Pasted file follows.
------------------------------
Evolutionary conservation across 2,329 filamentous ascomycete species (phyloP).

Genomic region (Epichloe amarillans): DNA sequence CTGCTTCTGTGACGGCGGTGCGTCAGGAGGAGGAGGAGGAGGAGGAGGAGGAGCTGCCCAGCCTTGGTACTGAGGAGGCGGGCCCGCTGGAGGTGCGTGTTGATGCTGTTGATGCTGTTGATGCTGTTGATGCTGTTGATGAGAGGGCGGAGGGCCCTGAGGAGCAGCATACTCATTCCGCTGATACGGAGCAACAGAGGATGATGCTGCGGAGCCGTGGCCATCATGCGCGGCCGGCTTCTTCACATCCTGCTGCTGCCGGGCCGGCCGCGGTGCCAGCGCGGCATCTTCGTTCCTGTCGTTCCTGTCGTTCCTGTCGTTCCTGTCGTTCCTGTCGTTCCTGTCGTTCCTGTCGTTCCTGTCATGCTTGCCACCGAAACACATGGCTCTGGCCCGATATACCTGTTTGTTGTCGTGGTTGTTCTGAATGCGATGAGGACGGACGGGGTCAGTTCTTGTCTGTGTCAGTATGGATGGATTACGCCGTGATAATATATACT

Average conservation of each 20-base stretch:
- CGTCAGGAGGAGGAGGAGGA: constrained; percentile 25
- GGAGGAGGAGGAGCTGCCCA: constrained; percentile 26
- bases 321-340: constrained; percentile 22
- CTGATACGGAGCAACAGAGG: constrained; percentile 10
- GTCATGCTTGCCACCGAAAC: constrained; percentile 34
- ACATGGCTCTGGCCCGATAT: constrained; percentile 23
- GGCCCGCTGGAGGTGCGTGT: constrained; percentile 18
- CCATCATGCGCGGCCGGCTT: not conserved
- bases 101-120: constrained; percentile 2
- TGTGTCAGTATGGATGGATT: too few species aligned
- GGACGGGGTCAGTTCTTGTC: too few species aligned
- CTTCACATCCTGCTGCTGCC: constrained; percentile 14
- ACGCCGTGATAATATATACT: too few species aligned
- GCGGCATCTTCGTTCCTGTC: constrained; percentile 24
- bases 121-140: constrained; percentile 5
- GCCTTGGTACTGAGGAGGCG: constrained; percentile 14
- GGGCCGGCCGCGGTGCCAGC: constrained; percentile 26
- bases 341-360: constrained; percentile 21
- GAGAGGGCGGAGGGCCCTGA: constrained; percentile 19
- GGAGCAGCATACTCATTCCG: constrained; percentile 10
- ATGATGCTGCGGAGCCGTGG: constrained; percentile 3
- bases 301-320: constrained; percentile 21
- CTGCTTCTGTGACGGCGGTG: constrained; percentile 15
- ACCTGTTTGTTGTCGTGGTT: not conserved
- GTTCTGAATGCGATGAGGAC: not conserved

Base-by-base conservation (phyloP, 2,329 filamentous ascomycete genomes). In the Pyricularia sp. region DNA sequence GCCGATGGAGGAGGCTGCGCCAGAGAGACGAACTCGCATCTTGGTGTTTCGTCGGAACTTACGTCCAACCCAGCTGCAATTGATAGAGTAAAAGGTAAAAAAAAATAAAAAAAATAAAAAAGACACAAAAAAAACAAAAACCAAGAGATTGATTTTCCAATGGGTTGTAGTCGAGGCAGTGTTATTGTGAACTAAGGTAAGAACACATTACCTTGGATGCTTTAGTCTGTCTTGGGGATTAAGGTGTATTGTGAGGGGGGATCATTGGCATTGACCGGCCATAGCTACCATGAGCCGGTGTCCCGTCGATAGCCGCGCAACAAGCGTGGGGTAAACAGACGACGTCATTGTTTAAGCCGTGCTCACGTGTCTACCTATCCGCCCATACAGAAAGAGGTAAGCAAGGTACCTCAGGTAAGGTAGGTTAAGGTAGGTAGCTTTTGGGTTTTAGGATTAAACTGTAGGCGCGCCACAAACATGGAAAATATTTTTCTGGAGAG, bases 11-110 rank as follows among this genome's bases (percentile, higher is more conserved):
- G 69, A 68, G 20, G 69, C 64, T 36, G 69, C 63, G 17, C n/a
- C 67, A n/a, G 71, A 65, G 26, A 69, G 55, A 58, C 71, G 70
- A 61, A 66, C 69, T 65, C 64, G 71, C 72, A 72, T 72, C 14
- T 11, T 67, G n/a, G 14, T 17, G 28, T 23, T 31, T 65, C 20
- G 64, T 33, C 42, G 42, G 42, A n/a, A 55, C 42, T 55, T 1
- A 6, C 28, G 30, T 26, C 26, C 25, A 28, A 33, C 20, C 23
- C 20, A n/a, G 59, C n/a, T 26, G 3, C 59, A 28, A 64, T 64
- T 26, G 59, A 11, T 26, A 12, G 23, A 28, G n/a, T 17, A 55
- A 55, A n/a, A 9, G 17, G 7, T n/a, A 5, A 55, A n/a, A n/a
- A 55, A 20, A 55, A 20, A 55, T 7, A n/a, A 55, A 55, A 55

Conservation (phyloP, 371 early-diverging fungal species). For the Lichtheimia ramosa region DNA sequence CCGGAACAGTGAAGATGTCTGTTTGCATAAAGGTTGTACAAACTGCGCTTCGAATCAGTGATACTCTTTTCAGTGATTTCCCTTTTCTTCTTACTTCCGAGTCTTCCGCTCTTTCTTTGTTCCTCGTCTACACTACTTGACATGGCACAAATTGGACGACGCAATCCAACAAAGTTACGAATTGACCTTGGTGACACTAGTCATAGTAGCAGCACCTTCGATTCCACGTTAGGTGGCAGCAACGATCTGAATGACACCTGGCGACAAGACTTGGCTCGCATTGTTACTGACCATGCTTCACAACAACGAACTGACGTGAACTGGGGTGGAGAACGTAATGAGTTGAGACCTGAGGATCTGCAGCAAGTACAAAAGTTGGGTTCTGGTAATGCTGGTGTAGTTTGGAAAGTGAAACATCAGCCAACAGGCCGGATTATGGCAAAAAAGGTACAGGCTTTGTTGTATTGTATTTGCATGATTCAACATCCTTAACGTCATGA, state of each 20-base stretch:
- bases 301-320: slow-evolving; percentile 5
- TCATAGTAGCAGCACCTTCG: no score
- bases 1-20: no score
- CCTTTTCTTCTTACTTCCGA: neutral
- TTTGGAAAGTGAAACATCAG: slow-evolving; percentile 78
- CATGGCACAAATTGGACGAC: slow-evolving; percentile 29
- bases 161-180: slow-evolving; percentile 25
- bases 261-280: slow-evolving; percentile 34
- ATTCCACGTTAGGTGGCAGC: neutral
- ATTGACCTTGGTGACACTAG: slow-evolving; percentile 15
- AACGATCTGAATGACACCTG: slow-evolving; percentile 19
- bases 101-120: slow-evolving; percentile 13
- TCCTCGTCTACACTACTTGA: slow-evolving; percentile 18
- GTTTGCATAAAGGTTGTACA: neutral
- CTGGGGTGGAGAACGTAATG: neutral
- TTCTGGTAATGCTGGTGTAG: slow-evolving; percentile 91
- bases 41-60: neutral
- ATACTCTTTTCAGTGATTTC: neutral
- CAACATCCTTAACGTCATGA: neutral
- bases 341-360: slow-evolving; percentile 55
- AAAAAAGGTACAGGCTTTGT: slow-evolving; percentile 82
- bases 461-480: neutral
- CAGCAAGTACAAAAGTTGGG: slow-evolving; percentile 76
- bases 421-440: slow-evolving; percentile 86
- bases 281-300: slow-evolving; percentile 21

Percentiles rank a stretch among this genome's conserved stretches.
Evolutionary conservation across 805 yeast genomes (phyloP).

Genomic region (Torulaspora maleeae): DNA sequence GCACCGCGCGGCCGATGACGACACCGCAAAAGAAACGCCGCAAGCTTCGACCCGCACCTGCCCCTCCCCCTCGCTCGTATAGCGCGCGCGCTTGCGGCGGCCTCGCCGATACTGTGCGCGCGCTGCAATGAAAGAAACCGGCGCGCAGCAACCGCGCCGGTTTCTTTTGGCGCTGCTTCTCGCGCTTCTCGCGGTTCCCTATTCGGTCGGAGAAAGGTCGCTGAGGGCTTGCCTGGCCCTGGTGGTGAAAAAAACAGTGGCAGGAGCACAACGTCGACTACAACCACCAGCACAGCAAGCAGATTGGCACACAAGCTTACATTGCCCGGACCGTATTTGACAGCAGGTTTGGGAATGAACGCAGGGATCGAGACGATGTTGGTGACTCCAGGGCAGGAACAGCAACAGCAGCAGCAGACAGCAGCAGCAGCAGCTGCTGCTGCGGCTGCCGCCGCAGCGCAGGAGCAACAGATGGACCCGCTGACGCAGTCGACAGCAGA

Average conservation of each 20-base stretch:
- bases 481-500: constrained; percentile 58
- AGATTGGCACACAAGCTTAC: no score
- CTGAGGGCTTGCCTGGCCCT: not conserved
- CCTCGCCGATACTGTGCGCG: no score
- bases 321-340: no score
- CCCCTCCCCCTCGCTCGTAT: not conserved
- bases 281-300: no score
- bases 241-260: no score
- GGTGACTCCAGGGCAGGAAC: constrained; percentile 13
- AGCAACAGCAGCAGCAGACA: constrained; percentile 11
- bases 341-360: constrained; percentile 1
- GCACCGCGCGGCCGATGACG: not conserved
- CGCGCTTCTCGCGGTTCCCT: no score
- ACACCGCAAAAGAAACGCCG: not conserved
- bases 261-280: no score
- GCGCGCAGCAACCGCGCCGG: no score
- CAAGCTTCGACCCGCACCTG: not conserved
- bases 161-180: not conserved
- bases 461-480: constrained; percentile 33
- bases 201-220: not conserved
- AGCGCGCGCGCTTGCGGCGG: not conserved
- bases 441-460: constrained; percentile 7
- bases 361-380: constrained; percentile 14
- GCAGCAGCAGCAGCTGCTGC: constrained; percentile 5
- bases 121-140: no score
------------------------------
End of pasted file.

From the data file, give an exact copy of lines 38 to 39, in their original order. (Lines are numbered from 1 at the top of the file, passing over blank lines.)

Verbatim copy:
- A 55, A n/a, A 9, G 17, G 7, T n/a, A 5, A 55, A n/a, A n/a
- A 55, A 20, A 55, A 20, A 55, T 7, A n/a, A 55, A 55, A 55